The problem with early detection is that many diseases are actually benign in their early stages, and, when detected, their detection can actually cause more harm for the patient. For instance, early cancer detection increases the likelihood that the patient will start chemo. Some cancers wind up being handled by the body, but *all* chemo treatments harm patients. So, early detection sometimes leads to more harm than benefit (plus an unfortunate issue with "success" rates - the cancer treatments get to include in their "success" count cancers that the body would have cleaned up anyway).
"Or are those contracts written so horribly that the company gets paid for a nonfunctional product?"
The problem is that a lot of these types of contracts are written with a clause such that launching them publicly is an implicit acceptance of the project as a finished product. So, since they at least tried to launch it, that means that the project is "finished", and everything else is billed hourly on top of it.
It has been over a decade since I last worked with Oracle, so things may have changed. But when I worked on an Oracle project, it cost a huge amount of money, took way too long, didn't work well, and required double the number of staff to manage the application. After Oracle left, a second company came along behind who specializes in fixing stuff that Oracle broke. This company, I don't remember its name, literally does its business as cleaning up Oracle's trash. They didn't even promise good results, only "I know how much pain you are in, we'll make it not hurt quite so much." Interestingly, this particular project wound up as a "success story" on Oracle's website.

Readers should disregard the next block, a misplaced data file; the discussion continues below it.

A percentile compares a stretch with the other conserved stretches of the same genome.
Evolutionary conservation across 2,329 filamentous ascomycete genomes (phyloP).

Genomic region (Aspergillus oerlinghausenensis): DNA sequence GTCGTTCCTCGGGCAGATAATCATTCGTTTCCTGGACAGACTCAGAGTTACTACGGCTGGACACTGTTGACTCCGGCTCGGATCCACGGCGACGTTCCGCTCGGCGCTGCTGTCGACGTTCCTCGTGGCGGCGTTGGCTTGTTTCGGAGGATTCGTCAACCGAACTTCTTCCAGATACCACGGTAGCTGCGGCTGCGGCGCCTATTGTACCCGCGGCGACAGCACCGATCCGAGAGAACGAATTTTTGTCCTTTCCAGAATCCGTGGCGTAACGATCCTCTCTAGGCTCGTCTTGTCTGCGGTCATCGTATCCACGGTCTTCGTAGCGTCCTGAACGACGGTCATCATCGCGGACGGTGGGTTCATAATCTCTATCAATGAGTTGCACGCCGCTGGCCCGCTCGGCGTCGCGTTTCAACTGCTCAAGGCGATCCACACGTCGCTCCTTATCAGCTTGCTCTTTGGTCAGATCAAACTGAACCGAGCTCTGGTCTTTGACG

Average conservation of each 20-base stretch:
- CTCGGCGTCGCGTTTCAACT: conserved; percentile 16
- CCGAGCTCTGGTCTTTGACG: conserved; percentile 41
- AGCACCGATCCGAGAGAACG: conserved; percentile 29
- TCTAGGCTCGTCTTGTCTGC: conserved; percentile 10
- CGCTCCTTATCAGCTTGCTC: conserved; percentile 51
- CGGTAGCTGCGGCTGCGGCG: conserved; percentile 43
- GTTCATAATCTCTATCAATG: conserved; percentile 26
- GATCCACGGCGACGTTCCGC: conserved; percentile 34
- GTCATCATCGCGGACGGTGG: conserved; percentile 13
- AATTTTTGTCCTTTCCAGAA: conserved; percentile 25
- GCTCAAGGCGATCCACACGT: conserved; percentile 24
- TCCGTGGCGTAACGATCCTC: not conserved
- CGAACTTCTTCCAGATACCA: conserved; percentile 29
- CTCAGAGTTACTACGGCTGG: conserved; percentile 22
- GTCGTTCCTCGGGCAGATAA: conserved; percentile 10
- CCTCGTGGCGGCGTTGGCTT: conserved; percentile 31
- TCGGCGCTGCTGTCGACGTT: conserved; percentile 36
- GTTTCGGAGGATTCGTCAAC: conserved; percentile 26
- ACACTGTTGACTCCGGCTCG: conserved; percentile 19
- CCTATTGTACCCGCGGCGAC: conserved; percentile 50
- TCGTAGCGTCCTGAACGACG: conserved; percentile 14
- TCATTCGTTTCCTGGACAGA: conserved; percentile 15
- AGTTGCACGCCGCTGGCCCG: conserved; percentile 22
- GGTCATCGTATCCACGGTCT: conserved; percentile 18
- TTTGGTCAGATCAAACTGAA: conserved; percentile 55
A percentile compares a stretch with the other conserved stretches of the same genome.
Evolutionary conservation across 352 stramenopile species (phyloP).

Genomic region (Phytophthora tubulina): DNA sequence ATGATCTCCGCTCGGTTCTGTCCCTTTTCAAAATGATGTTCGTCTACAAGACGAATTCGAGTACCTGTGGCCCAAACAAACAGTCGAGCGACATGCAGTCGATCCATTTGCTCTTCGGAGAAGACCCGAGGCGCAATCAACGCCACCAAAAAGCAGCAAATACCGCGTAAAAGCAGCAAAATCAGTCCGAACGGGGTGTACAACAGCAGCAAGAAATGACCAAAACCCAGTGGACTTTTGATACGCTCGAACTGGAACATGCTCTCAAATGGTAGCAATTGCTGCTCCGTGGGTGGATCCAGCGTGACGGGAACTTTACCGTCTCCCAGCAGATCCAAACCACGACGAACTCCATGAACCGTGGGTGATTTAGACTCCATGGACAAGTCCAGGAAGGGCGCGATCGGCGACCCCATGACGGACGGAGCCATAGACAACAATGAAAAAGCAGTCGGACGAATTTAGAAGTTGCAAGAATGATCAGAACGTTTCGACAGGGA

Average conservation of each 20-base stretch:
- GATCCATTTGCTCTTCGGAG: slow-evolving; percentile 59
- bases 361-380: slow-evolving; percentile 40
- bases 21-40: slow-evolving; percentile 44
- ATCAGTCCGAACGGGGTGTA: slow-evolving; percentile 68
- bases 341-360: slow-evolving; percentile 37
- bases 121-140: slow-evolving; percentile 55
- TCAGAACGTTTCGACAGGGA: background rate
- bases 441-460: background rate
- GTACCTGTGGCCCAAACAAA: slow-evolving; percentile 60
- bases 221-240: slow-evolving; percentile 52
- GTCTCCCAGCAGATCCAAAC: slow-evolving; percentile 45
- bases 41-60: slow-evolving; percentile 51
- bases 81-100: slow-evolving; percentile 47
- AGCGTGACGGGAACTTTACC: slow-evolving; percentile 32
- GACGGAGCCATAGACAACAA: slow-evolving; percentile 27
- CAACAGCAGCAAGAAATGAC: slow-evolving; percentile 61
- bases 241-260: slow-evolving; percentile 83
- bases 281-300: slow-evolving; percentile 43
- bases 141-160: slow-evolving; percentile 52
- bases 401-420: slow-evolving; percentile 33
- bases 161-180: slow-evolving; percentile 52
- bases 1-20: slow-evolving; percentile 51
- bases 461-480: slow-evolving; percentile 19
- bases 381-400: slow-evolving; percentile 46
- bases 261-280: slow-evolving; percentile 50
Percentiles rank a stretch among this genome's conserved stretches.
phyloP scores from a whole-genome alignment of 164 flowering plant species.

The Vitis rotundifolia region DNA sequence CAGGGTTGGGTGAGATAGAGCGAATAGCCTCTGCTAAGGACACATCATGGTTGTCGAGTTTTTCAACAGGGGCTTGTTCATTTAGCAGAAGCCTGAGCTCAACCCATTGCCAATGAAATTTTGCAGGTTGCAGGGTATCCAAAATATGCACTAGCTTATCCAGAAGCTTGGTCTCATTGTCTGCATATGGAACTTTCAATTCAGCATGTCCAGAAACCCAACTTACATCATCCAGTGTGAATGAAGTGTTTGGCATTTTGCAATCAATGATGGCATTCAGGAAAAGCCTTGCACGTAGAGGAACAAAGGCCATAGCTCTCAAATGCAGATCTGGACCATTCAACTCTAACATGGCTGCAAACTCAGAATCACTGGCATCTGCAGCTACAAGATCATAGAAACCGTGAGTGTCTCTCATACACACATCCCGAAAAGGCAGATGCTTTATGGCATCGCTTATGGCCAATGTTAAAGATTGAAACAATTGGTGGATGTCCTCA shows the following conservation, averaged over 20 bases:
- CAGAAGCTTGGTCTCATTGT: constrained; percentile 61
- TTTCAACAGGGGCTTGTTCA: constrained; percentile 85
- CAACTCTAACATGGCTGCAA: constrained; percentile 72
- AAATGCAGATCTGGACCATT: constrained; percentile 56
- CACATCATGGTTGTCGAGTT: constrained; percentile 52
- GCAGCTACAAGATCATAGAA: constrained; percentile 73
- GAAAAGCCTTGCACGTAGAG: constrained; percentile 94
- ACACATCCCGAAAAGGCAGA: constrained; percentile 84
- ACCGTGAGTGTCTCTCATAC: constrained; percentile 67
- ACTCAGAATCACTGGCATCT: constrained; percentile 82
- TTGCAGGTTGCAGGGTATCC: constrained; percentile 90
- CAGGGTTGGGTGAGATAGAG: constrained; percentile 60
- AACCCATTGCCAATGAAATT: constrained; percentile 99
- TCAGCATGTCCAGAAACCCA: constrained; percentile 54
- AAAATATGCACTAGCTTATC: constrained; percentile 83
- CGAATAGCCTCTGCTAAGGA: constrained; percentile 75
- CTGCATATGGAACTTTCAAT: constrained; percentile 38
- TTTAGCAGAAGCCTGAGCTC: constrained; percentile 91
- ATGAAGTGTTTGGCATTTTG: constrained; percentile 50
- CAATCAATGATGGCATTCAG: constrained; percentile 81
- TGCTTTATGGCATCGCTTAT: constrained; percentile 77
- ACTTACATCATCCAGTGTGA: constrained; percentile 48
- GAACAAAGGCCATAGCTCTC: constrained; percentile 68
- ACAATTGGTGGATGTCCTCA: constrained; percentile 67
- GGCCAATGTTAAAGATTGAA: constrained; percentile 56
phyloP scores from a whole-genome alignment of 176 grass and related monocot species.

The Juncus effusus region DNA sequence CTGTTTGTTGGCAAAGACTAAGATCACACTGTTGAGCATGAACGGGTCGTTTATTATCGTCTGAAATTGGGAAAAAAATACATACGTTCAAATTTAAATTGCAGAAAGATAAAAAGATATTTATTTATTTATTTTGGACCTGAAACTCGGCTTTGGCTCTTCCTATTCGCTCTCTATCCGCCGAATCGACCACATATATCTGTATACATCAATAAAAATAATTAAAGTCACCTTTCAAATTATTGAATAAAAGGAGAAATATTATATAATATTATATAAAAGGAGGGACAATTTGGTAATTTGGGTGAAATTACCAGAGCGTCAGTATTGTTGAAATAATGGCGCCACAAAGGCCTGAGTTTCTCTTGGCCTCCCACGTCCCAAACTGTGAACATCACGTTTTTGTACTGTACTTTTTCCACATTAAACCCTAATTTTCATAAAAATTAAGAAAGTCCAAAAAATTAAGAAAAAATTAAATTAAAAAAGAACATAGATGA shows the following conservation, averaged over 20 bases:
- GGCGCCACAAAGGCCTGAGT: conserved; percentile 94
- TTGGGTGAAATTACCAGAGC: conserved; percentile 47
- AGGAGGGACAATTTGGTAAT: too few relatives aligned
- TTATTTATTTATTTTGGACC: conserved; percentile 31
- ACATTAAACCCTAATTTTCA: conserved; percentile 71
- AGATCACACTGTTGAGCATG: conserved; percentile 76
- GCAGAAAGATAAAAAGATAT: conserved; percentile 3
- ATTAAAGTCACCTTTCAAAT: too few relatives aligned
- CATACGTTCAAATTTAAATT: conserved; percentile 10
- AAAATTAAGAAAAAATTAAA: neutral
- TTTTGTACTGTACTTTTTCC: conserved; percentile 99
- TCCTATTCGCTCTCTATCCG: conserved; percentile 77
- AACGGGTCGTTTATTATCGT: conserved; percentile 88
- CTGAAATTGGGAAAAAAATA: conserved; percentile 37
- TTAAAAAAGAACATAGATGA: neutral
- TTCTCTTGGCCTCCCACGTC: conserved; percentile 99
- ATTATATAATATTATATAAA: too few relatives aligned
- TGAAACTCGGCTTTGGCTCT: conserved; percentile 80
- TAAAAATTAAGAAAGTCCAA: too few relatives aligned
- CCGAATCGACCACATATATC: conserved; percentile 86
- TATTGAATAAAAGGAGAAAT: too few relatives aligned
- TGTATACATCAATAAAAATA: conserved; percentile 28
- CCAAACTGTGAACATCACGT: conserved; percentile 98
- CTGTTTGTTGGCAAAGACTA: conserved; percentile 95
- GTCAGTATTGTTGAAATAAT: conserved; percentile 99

Must be nice to be able to fail at a project such that they owed you $69 million, but you don't actually have to make it work.
Perhaps states should make a rule stating that large projects must be broken up into deliverables of $1 million increments.
Cleaning the grounds out of a french press is awful. The aeropress completely fixes that problem.
My intention wasn't to be partisan at all, actually. I just noticed how goofy political "philosophies" seem when we set them aside for a minute. It didn't come across in my post, for sure. I should really edit before I submit next time.
As someone who also happens to be a liberal, I applaud the amount of critical thinking and self examination in your post. In fact, if such wisdom were inherent in all humans, perhaps anarchist philosophies inherent in conservatism would actually work. Now there's a funny thought.
But you're supposing that you're paying for consumption. That's a very reasonable ideal.
Netflix is paying for content, which is one step towards turning them into any other "content provider," which is exactly where telcos want them to be. They want to be in between us and Netflix so that Netflix will scratch their beak.
The end game is not you or I paying for tiers of "bandwidth," it's getting us to pay for tiers of "content" -- we should resist this rather forcefully.
Sorry but people aren't asking this "obvious" question. It's just about more choice and that's a good thing.
It's quite simple really: The US cannot prevent losing control, but they can have it happen in an orderly way and perhaps get a better position in the resulting system.